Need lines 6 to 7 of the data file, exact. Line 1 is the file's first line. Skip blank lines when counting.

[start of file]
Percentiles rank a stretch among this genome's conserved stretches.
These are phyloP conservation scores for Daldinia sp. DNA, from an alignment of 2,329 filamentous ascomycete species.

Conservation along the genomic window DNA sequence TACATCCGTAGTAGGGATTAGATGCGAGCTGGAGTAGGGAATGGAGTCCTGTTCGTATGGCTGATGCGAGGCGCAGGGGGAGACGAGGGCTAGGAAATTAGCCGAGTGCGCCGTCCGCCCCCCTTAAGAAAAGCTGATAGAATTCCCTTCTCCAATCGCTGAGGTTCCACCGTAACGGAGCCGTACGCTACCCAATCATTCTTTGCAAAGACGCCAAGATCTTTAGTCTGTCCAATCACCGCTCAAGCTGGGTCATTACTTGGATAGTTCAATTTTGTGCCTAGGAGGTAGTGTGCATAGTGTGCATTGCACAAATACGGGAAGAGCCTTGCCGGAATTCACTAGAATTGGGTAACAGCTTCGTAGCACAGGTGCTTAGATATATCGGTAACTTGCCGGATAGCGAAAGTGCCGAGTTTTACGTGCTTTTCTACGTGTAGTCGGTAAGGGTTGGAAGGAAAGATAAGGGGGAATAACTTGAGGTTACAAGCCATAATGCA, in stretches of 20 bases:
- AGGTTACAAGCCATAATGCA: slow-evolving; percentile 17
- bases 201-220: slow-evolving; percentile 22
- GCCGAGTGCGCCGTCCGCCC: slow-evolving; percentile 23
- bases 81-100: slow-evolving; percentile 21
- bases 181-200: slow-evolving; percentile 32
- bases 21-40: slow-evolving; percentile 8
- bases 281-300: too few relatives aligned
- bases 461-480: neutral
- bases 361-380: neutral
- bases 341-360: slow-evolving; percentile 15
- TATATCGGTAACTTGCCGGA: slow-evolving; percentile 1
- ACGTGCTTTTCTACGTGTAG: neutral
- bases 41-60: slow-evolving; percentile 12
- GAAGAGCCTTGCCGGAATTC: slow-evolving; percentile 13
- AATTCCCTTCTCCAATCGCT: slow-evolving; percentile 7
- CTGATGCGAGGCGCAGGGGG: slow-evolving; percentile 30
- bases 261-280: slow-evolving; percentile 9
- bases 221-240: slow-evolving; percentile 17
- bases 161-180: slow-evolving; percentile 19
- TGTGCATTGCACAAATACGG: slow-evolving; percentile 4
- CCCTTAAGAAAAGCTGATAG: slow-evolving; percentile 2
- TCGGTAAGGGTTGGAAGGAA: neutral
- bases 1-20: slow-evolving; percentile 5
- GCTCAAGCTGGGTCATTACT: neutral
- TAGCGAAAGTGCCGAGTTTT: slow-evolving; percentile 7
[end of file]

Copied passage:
- GCCGAGTGCGCCGTCCGCCC: slow-evolving; percentile 23
- bases 81-100: slow-evolving; percentile 21